Amber Bolden | Op Ed Contributor
“Please don’t let my death be about my death. Please don’t make no movies about my death. Please make my death about my life. If you make a movie ’bout my life, make it right”
-Chance the Rapper
Tweet announcing the Death of Black Panther Star Chadwick Boseman
— Chadwick Boseman (@chadwickboseman) August 29, 2020
I received the text message in a family chat last Friday evening saying, “Chadwick Boseman has passed.” Like everyone who was familiar with his work my heart sank and I think I felt the shift of a great spirit leaving us.
Chadwick Boseman brought so many historical figures and fictional characters to life for audiences around the world. He animated the stories of everyone from James Brown and Thurgood Marshall to Jackie Robinson and of course, King T’challa. It was his portrayal of Marvel’s Black Panther that has dominated the headlines as we remember his life.
I recall talking to my sister about it. She began telling me about a woman she heard on the radio commenting on Boseman’s death saying, ‘we lost our king.’ My sister went on to explain that Wakanda, Black Panther’s homeland, was like the Zamunda of Coming to America. She said that these places and figures represented a sense of place and belonging to the Black community.
They represented a place where the chains were off—where we could be safe, happy, and even royalty. While I totally understood her point, I couldn’t help but feel a little unsettled about the sense of sadness that seemed to plague the conversation.
As I reflected on her statements, I began to get emotional, even passionate. I’ve watched family members experience various types of cancer and other physical challenges. Seeing someone go through that process should make any human grateful and humble for every breath.
As we recently learned, Boseman was diagnosed with colon cancer four years ago. In that time, he continued to produce many of the films we’ve come to love including the action-packed Black Panther, and the Avengers movies.
I nearly had a visceral reaction as I thought about how difficult it must have been for him to put his body through that level of arduous activity and the mental fortitude it required for him to maintain it. These are not the actions that one can take without a deep sense of purpose.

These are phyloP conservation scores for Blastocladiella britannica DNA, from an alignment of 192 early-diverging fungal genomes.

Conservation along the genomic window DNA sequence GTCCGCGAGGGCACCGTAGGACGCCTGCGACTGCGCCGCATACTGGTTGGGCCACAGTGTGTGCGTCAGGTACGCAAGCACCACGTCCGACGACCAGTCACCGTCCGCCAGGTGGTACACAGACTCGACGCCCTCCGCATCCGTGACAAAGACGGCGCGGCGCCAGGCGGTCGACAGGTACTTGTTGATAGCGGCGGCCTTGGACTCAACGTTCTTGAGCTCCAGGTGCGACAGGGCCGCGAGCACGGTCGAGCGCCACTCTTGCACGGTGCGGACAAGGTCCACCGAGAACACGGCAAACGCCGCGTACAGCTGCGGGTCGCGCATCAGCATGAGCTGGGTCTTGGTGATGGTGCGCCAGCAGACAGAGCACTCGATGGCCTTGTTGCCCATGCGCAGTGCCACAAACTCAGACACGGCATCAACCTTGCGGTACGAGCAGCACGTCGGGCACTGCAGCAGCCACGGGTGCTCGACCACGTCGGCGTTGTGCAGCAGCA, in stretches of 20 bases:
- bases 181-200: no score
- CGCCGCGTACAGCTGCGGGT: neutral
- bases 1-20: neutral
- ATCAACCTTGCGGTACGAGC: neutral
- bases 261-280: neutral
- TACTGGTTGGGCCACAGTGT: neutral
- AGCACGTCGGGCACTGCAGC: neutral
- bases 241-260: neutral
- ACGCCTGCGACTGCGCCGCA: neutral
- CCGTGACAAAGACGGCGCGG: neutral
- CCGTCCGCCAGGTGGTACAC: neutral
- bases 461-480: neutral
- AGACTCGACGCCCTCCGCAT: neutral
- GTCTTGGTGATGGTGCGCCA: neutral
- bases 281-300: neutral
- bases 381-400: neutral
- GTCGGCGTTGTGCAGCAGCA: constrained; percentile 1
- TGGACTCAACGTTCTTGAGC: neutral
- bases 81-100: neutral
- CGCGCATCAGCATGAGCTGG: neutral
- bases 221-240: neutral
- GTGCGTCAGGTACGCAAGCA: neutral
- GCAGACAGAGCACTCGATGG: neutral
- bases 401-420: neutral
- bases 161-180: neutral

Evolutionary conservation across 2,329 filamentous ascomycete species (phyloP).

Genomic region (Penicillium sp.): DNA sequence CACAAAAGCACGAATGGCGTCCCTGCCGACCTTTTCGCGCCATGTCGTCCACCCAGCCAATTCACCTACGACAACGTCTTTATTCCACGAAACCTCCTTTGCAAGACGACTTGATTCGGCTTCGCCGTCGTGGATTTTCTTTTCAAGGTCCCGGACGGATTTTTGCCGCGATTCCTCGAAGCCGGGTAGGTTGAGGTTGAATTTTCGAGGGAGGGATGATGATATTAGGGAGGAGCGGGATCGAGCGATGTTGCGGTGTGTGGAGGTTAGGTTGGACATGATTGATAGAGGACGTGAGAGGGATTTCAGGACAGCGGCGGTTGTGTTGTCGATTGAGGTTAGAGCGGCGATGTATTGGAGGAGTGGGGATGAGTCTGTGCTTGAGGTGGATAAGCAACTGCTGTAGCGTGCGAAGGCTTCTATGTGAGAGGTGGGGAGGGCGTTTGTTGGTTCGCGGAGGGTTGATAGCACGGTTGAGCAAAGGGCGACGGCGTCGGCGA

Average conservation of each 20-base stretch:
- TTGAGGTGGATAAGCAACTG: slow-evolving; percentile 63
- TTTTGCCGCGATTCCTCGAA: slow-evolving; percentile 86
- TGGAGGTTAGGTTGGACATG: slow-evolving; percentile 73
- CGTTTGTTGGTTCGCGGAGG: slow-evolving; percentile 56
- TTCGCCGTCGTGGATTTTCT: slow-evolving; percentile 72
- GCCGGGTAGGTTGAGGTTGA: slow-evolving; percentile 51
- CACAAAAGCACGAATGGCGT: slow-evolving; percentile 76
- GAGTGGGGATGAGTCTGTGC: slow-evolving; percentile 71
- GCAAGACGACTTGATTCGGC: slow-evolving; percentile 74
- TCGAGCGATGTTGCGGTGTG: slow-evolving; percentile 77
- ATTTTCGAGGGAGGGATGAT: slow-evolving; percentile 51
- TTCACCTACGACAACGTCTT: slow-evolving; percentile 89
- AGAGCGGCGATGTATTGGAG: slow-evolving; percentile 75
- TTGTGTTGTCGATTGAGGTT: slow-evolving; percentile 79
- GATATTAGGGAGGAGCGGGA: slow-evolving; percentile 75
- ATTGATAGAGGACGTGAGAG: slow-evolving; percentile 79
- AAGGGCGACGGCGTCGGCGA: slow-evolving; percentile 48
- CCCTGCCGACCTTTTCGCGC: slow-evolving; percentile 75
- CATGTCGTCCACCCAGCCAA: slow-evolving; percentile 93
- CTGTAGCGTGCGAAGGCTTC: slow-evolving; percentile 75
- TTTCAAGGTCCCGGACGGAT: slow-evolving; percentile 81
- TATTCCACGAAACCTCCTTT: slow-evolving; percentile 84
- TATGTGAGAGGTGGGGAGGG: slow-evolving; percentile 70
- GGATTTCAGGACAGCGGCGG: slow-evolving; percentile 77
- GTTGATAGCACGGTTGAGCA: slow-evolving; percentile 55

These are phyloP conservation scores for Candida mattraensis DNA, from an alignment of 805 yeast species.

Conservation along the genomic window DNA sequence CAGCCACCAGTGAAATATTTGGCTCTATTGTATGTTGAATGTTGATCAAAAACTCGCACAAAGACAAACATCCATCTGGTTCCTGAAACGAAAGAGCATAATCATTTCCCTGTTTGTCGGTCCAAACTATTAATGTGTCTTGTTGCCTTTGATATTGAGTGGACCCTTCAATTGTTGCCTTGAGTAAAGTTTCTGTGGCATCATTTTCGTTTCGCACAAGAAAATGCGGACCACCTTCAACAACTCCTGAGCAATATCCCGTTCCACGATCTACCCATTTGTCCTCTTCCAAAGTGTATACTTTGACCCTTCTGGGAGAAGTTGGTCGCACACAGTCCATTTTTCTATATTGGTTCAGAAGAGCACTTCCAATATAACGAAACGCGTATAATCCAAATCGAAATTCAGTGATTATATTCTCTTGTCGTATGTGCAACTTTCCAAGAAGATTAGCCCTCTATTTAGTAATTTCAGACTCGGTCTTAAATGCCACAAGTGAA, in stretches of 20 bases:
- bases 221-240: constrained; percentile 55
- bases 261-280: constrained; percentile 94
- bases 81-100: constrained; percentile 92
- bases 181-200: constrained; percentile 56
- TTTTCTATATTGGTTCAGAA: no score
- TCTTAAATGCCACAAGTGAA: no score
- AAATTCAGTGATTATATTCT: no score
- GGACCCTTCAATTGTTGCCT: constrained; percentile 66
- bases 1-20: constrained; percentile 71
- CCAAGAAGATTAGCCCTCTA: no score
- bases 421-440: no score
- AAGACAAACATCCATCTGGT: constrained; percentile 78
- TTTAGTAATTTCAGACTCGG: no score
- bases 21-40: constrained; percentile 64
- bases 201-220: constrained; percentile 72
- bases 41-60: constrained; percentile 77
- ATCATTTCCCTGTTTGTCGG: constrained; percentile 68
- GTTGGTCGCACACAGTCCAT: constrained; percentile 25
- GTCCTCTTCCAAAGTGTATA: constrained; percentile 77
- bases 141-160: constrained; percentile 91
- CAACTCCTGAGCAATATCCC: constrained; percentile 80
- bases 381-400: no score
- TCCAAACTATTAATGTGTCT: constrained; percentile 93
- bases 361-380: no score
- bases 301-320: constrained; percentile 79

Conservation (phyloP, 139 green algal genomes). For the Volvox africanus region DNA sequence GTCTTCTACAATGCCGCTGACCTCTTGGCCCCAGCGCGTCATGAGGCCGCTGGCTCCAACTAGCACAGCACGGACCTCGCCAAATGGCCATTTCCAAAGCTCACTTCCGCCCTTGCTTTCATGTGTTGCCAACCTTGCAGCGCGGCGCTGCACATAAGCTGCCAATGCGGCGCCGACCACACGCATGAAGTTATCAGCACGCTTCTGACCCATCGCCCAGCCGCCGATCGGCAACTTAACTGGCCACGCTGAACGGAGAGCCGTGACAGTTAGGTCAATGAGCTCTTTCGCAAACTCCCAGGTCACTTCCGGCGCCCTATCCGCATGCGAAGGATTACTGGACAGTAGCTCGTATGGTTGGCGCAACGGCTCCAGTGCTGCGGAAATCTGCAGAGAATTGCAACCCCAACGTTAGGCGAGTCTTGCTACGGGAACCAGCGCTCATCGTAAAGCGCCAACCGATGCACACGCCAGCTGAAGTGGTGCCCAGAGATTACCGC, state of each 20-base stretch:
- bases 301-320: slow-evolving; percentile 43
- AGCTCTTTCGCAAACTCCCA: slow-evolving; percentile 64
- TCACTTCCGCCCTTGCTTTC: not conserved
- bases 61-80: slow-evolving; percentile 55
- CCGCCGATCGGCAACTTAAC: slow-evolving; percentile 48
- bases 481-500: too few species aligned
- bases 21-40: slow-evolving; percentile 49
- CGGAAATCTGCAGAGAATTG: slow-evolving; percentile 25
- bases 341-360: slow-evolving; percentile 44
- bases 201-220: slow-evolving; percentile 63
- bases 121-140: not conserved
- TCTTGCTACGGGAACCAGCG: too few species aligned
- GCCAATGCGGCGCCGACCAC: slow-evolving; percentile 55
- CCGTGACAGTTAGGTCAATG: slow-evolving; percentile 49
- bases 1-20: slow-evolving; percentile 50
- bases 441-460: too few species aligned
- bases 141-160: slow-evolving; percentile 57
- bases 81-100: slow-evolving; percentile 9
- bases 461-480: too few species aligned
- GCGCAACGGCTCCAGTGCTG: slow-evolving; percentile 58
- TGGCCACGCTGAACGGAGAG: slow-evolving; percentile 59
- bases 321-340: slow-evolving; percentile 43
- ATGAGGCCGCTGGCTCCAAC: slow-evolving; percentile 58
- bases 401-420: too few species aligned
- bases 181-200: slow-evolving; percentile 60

Boseman was deeply private about his condition and to all accounts, a champion, and a fighter. Ryan Coogler, Director of Black Panther, said that even he didn’t know the details of Boseman’s condition. With that said, as everyone scours pictures of him through the years and we all try to employ our hindsight to see when the physical changes began to show, every image seems to show his spirit undeniably authentic and unchanged. He produced major blockbuster films while going through countless surgeries and chemotherapy. We were all witnesses to a real-life hero.
Reading Boseman’s social media timeline, it doesn’t take long to see he wasn’t trying to be a celebrity. Instead, he was constantly working to refine his artistry.
During his commencement speech at his alma mater, Howard University, Boseman described an experience when he was let go from a project after he began to question some of the stereotypical narratives around the character he was asked to play. In his response to this experience Boseman referenced a Bible scripture saying, “I planted the seed, Apollos watered it, but God kept growing it.” (1 Corinthians 3:6).
He remarked that perhaps the questions he asked set the producers on guard and created space for a less stereotypical role for the Black actor that stepped into the position after him.
In that same speech Boseman referred to seeing Muhammad Ali in his elder years on the yard of Howard University saying, “I realized something new about the greatness of Ali and how he carried his crown. I realized he was transferring something to me on that day. He was transferring the spirit of the fighter to me.” He referenced scripture again, from the book of Jeremiah saying “I know the plans I have for you, plans to prosper you and not to harm you, plans to give you hope and a future.”
Boseman closed the speech saying:
“You would rather find purpose, than a job or a career. Purpose crosses disciplines. Purpose is an essential element of you. It is the reason you are on the planet at this particular time in history. Your very existence is wrapped up in the things you are here to fulfill. Whatever you choose for a career path, remember the struggles along the way are only meant to shape you for your purpose.”
After really reflecting on this man’s life, there is no way I can allow myself to be a victim in my mind nor can I yield to a narrative of remorse, because he didn’t. We didn’t lose a king we gained an ancestor and a guiding light that encourages us to choose the road less traveled, to be relentless and to bring forth the world that is pounding on our hearts to be created.
Thank you, Chadwick, for sharing with us the fighting spirit Ali entrusted in you. We are facing a new era in our evolution. Thank you for showing us how to truly live with purpose. We will hold your memory safe and strong in our hearts as we do the work of building a new kingdom. -Selah and Amen
Amber Bolden grew up in Baltimore, Maryland and currently lives in San Bernardino County. She earned her B.A. in journalism from the University of Maryland College Park and her master’s degree in Public Policy from the University of California, Riverside.